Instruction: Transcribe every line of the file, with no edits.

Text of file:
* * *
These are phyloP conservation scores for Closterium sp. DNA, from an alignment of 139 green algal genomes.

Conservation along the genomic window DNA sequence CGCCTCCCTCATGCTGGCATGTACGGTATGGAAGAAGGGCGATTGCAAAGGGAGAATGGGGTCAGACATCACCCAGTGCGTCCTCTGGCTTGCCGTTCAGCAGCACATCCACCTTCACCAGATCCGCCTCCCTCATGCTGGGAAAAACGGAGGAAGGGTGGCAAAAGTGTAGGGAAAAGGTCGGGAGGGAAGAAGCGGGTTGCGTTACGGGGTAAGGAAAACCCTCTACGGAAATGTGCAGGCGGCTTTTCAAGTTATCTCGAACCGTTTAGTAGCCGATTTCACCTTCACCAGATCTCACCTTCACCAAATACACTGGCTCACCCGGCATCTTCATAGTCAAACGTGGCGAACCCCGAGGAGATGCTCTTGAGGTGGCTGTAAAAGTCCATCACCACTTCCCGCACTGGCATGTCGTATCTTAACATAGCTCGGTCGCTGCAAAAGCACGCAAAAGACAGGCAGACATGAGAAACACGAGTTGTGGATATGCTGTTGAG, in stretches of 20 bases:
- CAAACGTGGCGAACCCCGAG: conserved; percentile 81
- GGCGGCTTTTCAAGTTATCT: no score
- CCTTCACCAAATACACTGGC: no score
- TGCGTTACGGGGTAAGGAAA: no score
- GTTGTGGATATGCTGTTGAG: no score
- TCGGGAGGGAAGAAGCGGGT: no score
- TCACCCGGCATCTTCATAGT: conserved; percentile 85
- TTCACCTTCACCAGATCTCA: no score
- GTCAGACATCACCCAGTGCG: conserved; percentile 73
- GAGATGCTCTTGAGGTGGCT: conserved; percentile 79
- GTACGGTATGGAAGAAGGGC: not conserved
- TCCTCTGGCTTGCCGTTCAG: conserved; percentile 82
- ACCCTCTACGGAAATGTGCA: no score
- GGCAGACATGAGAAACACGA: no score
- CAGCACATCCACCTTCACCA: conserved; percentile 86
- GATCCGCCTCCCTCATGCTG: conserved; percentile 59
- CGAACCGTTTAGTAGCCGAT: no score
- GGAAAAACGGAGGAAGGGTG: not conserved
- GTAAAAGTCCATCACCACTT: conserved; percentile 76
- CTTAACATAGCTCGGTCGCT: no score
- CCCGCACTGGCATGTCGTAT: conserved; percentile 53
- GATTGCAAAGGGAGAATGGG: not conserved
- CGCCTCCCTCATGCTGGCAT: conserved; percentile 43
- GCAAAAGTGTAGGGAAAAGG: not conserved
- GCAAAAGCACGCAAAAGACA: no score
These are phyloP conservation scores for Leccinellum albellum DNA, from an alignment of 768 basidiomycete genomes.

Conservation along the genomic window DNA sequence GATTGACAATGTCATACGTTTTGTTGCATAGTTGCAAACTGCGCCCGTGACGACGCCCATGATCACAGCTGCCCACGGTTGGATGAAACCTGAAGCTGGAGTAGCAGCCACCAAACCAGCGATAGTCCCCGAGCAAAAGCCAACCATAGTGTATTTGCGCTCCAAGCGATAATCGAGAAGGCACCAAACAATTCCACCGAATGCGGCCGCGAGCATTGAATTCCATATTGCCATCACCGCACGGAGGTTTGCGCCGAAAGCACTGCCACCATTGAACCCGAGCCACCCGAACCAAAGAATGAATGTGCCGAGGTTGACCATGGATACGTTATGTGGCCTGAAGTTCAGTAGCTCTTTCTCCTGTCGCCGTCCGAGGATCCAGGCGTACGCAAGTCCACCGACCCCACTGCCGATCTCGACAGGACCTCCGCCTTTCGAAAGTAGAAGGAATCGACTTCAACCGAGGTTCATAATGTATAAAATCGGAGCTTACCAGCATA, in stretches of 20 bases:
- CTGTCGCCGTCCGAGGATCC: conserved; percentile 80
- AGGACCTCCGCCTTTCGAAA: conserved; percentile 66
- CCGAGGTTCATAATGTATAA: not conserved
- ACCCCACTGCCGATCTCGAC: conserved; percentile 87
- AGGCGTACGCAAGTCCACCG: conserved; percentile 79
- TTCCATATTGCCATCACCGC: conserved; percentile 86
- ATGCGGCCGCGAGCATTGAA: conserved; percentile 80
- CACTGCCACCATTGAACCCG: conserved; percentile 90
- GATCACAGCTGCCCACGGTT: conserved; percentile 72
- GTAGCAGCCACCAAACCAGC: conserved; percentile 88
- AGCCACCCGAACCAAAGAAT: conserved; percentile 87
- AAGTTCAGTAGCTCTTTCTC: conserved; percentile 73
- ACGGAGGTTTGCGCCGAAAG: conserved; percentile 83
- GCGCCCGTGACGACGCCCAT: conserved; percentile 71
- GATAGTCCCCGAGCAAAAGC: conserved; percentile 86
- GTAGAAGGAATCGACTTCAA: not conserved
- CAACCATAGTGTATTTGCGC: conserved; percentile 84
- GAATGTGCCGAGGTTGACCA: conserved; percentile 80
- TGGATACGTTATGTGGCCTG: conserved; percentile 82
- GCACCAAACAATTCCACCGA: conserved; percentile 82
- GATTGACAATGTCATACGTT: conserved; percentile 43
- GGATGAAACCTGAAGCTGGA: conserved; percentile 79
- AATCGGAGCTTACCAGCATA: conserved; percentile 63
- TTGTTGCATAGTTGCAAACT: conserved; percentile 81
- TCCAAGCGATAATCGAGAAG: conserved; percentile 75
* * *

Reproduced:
These are phyloP conservation scores for Closterium sp. DNA, from an alignment of 139 green algal genomes.

Conservation along the genomic window DNA sequence CGCCTCCCTCATGCTGGCATGTACGGTATGGAAGAAGGGCGATTGCAAAGGGAGAATGGGGTCAGACATCACCCAGTGCGTCCTCTGGCTTGCCGTTCAGCAGCACATCCACCTTCACCAGATCCGCCTCCCTCATGCTGGGAAAAACGGAGGAAGGGTGGCAAAAGTGTAGGGAAAAGGTCGGGAGGGAAGAAGCGGGTTGCGTTACGGGGTAAGGAAAACCCTCTACGGAAATGTGCAGGCGGCTTTTCAAGTTATCTCGAACCGTTTAGTAGCCGATTTCACCTTCACCAGATCTCACCTTCACCAAATACACTGGCTCACCCGGCATCTTCATAGTCAAACGTGGCGAACCCCGAGGAGATGCTCTTGAGGTGGCTGTAAAAGTCCATCACCACTTCCCGCACTGGCATGTCGTATCTTAACATAGCTCGGTCGCTGCAAAAGCACGCAAAAGACAGGCAGACATGAGAAACACGAGTTGTGGATATGCTGTTGAG, in stretches of 20 bases:
- CAAACGTGGCGAACCCCGAG: conserved; percentile 81
- GGCGGCTTTTCAAGTTATCT: no score
- CCTTCACCAAATACACTGGC: no score
- TGCGTTACGGGGTAAGGAAA: no score
- GTTGTGGATATGCTGTTGAG: no score
- TCGGGAGGGAAGAAGCGGGT: no score
- TCACCCGGCATCTTCATAGT: conserved; percentile 85
- TTCACCTTCACCAGATCTCA: no score
- GTCAGACATCACCCAGTGCG: conserved; percentile 73
- GAGATGCTCTTGAGGTGGCT: conserved; percentile 79
- GTACGGTATGGAAGAAGGGC: not conserved
- TCCTCTGGCTTGCCGTTCAG: conserved; percentile 82
- ACCCTCTACGGAAATGTGCA: no score
- GGCAGACATGAGAAACACGA: no score
- CAGCACATCCACCTTCACCA: conserved; percentile 86
- GATCCGCCTCCCTCATGCTG: conserved; percentile 59
- CGAACCGTTTAGTAGCCGAT: no score
- GGAAAAACGGAGGAAGGGTG: not conserved
- GTAAAAGTCCATCACCACTT: conserved; percentile 76
- CTTAACATAGCTCGGTCGCT: no score
- CCCGCACTGGCATGTCGTAT: conserved; percentile 53
- GATTGCAAAGGGAGAATGGG: not conserved
- CGCCTCCCTCATGCTGGCAT: conserved; percentile 43
- GCAAAAGTGTAGGGAAAAGG: not conserved
- GCAAAAGCACGCAAAAGACA: no score
These are phyloP conservation scores for Leccinellum albellum DNA, from an alignment of 768 basidiomycete genomes.

Conservation along the genomic window DNA sequence GATTGACAATGTCATACGTTTTGTTGCATAGTTGCAAACTGCGCCCGTGACGACGCCCATGATCACAGCTGCCCACGGTTGGATGAAACCTGAAGCTGGAGTAGCAGCCACCAAACCAGCGATAGTCCCCGAGCAAAAGCCAACCATAGTGTATTTGCGCTCCAAGCGATAATCGAGAAGGCACCAAACAATTCCACCGAATGCGGCCGCGAGCATTGAATTCCATATTGCCATCACCGCACGGAGGTTTGCGCCGAAAGCACTGCCACCATTGAACCCGAGCCACCCGAACCAAAGAATGAATGTGCCGAGGTTGACCATGGATACGTTATGTGGCCTGAAGTTCAGTAGCTCTTTCTCCTGTCGCCGTCCGAGGATCCAGGCGTACGCAAGTCCACCGACCCCACTGCCGATCTCGACAGGACCTCCGCCTTTCGAAAGTAGAAGGAATCGACTTCAACCGAGGTTCATAATGTATAAAATCGGAGCTTACCAGCATA, in stretches of 20 bases:
- CTGTCGCCGTCCGAGGATCC: conserved; percentile 80
- AGGACCTCCGCCTTTCGAAA: conserved; percentile 66
- CCGAGGTTCATAATGTATAA: not conserved
- ACCCCACTGCCGATCTCGAC: conserved; percentile 87
- AGGCGTACGCAAGTCCACCG: conserved; percentile 79
- TTCCATATTGCCATCACCGC: conserved; percentile 86
- ATGCGGCCGCGAGCATTGAA: conserved; percentile 80
- CACTGCCACCATTGAACCCG: conserved; percentile 90
- GATCACAGCTGCCCACGGTT: conserved; percentile 72
- GTAGCAGCCACCAAACCAGC: conserved; percentile 88
- AGCCACCCGAACCAAAGAAT: conserved; percentile 87
- AAGTTCAGTAGCTCTTTCTC: conserved; percentile 73
- ACGGAGGTTTGCGCCGAAAG: conserved; percentile 83
- GCGCCCGTGACGACGCCCAT: conserved; percentile 71
- GATAGTCCCCGAGCAAAAGC: conserved; percentile 86
- GTAGAAGGAATCGACTTCAA: not conserved
- CAACCATAGTGTATTTGCGC: conserved; percentile 84
- GAATGTGCCGAGGTTGACCA: conserved; percentile 80
- TGGATACGTTATGTGGCCTG: conserved; percentile 82
- GCACCAAACAATTCCACCGA: conserved; percentile 82
- GATTGACAATGTCATACGTT: conserved; percentile 43
- GGATGAAACCTGAAGCTGGA: conserved; percentile 79
- AATCGGAGCTTACCAGCATA: conserved; percentile 63
- TTGTTGCATAGTTGCAAACT: conserved; percentile 81
- TCCAAGCGATAATCGAGAAG: conserved; percentile 75